Australian Bureau of Statistics 

4159.0.55.002  General Social Survey: User Guide, Australia, 2010
Latest ISSUE Released at 11:30 AM (CANBERRA TIME) 07/12/2011 
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SAMPLING ERROR
Measures of sampling error One measure of sampling variability is the Standard Error (SE) which indicates the extent to which an estimate might have varied by chance because only a sample of persons was included. There are approximately two chances in three that a sample estimate will differ by less than one standard error from the number that would have been obtained if all persons had been included in the survey, and about nineteen chances in twenty that the difference will be less than two standard errors. Another measure of the likely difference is the Relative Standard Error (RSE), which is obtained by expressing the SE as a percentage of the estimate to which it relates: Very small estimates may be subject to such high RSEs so as to seriously detract from their value for most reasonable purposes. Only estimates with RSEs less than 25% are considered sufficiently reliable for most purposes. However, estimates with RSEs of 25% or more are included in all published 2010 GSS output. Estimates with an RSE of 25% to 50% are preceded by an asterisk (e.g. *3.4) to indicate that the estimate should be used with caution. Estimates with RSEs over 50% are indicated by a double asterisk (e.g.**0.6) and should be considered unreliable for most purposes. RSEs for estimates from the 2010 GSS are available in 'actual' form, i.e. the RSE for each estimate produced can be calculated using the replicate weights. Replicate weighting is a process whereby a small group of persons or households in the sample are assigned a zero weight and then the remaining records are reweighted to the survey benchmark population. For the 2010 GSS this process was repeated 60 times to produce 60 replicate weights. These replicate weights are used for calculating the variances of the estimate for each replicate group and the original estimate, by squaring the difference and summing these differences over all of the 60 replicate groups. The difference between the replicate estimate and the original estimate is then used in calculating the standard error of the estimate.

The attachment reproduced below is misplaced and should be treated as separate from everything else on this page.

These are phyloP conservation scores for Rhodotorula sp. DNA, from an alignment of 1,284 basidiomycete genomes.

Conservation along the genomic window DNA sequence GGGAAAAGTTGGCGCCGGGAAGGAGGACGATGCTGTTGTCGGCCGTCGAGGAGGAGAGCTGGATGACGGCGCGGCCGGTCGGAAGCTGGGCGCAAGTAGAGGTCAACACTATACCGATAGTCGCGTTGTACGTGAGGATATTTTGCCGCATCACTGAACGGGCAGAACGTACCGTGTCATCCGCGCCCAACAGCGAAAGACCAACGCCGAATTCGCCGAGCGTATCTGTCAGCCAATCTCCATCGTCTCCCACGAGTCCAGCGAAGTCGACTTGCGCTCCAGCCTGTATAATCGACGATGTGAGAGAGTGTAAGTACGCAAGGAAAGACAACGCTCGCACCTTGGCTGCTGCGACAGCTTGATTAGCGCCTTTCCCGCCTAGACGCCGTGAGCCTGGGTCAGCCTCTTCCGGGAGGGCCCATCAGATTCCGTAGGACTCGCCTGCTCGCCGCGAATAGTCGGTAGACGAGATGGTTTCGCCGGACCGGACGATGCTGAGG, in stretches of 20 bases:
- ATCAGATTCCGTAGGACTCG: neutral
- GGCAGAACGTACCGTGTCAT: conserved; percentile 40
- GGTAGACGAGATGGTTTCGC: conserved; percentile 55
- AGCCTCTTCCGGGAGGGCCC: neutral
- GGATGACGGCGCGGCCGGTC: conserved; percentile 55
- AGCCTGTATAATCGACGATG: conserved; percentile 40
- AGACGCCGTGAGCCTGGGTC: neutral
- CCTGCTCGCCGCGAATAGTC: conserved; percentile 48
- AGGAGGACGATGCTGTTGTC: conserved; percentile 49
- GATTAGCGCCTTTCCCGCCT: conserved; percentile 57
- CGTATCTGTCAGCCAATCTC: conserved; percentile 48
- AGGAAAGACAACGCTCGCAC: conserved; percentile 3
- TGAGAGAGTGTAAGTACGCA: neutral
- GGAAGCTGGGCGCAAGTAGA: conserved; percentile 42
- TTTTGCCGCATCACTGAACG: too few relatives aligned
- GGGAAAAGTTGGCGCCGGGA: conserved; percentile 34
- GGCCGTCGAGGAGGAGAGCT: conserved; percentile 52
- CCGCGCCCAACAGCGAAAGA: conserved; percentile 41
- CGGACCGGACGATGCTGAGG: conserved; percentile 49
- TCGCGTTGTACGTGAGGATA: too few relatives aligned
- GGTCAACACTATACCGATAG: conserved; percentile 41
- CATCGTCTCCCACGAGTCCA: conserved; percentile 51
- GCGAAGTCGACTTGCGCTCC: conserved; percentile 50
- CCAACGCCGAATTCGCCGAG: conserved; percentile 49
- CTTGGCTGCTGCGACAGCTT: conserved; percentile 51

This page last updated 17 August 2012